Wildlife Commission Adopts Wolf Management Plan
The Colorado Wildlife Commission (Commission) has finalized plans for dealing with wolves that migrate into Colorado. In action Thursday at the May regular monthly meeting, the Commission voted unanimously to adopt recommendations from the Colorado Wolf Working Group.
The Colorado Division of Wildlife (DOW) began wolf management planning with a series of public meetings around the state in March, 2004. These meetings were designed to identify issues the public felt should be addressed when developing a wolf management plan. Colorado’s Wolf Management Working Group was appointed in the late spring of 2004. The group is composed of four livestock producers, four wildlife advocates, two sportsmen, two county commissioners, and two professional wildlife biologists.
The group was given the difficult task of coming to an agreement on how the DOW should manage wolves that migrated into Colorado from recovery areas in the northern Rockies or Arizona and New Mexico.
Initially the group operated under the expectation that management of migrating wolves could be turned over to the state at any time, however a federal judge ruled in January that US Fish and Wildlife Service (USFWS) rulemaking regarding distinct population sections was in violation of the Endangered Species Act. The judge's ruling keeps management of all wolves under the control of the USFWS. Despite that ruling, the DOW felt that it was in the best interests of the state to proceed with establishing a statewide policy for wolf management.
"This is a document that deals with 'if and when' the federal government turns over management to the state," said Gary Skiba, a DOW wildlife biologist who facilitated the working group process. "We are prepared when it does happen. We just aren't sure anymore when it will happen."
A draft of the working group's recommendations was presented to the Wildlife Commission on January 13. Public meetings were held around the state to receive feedback on the recommendations. A majority of the official comments received by the DOW supported the recommendation of the panel.
"A year ago we appointed these members of the working group, knowing full well that these people were from opposite ends of the spectrum when it comes to wolves," said DOW Director Bruce McCloskey. "While other states are still fighting to find middle ground, this group has done a great job and we are indebted to them for their dedication."
The members of the wolf working group met again after their recommendations were adopted and the group asked to continue their work.
"This is a very diverse group of people and as long as they have the energy and the desire to keep working on these issues, we're going to help," McCloskey added.
The Wildlife Commission also took action to adopt final limited license numbers for black bear, deer, elk, pronghorn, and moose for all game management units (GMU) in the state. The adopted numbers will be used to issue licenses for the upcoming 2005 hunting seasons.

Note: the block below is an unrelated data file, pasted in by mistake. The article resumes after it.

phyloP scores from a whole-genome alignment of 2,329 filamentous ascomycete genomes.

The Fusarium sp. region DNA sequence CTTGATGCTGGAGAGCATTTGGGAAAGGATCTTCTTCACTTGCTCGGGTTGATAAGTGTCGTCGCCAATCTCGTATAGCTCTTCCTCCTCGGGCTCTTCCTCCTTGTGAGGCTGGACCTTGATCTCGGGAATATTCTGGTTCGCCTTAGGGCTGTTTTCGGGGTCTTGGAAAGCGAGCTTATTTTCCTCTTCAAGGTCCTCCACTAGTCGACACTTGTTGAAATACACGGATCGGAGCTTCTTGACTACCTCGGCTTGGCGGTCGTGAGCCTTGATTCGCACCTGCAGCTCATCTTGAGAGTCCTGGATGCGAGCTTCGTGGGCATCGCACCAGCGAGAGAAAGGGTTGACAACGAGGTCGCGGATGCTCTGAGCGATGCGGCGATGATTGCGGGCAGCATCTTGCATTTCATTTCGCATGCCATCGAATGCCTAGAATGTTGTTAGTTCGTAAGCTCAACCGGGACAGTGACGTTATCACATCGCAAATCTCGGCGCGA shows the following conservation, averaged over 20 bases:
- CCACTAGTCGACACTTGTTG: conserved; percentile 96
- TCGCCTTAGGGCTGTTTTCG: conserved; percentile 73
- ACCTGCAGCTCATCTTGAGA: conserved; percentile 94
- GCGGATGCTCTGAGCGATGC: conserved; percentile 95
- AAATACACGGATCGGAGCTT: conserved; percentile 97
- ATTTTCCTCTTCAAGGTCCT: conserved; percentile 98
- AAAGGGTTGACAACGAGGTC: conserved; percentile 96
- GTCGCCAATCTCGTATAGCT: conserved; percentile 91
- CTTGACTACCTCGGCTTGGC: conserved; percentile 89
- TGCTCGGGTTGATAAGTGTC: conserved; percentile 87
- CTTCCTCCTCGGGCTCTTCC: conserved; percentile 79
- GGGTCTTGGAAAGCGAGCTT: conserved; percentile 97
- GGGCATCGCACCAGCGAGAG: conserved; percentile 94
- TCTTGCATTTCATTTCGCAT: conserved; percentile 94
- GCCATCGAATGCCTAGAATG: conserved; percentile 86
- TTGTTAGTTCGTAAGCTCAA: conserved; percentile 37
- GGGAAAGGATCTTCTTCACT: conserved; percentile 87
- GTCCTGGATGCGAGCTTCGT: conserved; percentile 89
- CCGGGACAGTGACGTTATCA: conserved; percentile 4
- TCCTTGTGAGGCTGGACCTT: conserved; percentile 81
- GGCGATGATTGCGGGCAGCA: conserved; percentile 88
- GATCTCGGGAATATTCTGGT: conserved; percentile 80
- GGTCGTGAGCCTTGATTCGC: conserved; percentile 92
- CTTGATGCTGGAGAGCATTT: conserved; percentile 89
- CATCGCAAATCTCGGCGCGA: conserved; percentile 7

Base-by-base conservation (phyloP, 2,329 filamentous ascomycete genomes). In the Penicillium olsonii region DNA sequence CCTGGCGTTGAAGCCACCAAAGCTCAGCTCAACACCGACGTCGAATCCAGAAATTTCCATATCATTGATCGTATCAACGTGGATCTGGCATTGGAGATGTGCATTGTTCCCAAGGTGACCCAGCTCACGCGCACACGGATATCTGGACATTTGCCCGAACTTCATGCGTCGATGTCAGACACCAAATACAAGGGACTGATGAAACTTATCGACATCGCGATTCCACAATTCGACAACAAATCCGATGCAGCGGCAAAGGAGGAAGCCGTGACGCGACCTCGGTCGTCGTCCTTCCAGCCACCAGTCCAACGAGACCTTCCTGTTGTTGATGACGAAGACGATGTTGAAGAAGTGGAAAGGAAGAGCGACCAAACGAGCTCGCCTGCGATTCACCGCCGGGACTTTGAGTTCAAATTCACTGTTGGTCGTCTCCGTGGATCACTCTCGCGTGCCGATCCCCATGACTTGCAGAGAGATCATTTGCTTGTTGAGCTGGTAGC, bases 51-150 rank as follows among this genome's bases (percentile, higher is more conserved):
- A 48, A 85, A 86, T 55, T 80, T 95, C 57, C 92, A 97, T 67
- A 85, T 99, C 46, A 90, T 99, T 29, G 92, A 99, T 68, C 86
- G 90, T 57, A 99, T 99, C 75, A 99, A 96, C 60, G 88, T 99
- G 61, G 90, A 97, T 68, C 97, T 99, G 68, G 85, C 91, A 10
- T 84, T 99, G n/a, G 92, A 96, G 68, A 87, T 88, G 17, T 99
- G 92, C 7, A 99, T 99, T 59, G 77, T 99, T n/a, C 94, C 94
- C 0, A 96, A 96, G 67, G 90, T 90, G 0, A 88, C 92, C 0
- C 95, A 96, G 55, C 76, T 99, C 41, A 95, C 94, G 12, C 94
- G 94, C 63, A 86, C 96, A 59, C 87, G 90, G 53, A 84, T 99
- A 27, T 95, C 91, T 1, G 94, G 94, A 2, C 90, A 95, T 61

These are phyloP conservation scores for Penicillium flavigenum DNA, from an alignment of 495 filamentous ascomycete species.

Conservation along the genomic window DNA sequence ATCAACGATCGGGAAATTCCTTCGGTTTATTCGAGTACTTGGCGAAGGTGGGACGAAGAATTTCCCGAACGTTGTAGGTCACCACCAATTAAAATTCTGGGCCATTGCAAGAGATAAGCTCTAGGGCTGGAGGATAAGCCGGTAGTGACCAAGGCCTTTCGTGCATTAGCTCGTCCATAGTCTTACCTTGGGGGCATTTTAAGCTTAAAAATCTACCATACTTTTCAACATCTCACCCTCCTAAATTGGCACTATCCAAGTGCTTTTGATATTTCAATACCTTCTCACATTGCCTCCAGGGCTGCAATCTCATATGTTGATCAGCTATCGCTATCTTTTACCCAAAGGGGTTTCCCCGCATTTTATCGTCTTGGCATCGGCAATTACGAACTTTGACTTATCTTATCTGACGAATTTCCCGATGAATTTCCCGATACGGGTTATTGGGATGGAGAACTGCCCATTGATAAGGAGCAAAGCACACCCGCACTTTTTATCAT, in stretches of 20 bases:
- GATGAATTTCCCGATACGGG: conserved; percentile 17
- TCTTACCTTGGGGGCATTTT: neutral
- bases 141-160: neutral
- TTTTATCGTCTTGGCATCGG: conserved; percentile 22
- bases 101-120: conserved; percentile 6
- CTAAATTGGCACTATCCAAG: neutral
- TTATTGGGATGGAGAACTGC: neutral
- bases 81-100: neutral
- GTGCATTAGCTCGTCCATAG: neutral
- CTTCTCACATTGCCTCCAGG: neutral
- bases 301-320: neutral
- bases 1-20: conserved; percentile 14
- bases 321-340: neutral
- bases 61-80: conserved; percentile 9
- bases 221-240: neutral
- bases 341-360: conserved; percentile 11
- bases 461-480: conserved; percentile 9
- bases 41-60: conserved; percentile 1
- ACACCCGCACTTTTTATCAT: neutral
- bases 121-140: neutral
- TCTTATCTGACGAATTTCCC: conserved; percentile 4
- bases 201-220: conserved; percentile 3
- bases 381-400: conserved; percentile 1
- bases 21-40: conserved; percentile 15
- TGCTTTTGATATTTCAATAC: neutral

Overall, harvest objectives statewide are similar to those set for 2004, with a few exceptions. In Northwest Colorado, where half of the state's elk reside, population numbers are being brought down closer to objectives. Because elk numbers are getting closer to objective, some GMUs will see fewer female elk licenses issued this year.
The elk population in many areas was well over population objective throughout the 1990s. Increased damage to crops, rising concerns over wildlife-vehicle collisions, and impacts to other species such as mule deer prompted the DOW to significantly increase license numbers and encourage larger harvest of elk. Wildlife managers were also able to utilize early and late elk seasons and regulatory changes to further meet harvest objectives.
"Because of conflicts, we set out to reduce elk numbers," said Rick Kahn, DOW senior terrestrial biologist. "It is working. We are seeing record harvests, which shouldn't surprise anyone with the efforts we undertook to get here over the past few years."
In other action:
The Commission approved a regulation that will allow the Director of the Colorado Division of Wildlife to close or restrict access to lands or waters around the state to fishing and hunting if necessary to protect public health or help contain diseases or invasive species.
In an effort to prevent conflicts with hunting activities and protect nesting birds, Commissioners passed a regulation closing selected state wildlife areas to horseback and ATV activities. (State Wildlife Areas affected: Atwood, Bravo, Brush, Cottonwood, Dune Ridge, Elliott, Granada, John Martin Reservoir, Julesburg, Knudson, Messex, Overland Trail, Sedgwick, Sharptail Ridge, Tamarack Ranch, Jean K. Tool, and Webster. State Trust Lands affected: Atwood, Coal Bank Gulch, Ford Bridge, and Red Lion Ranch.)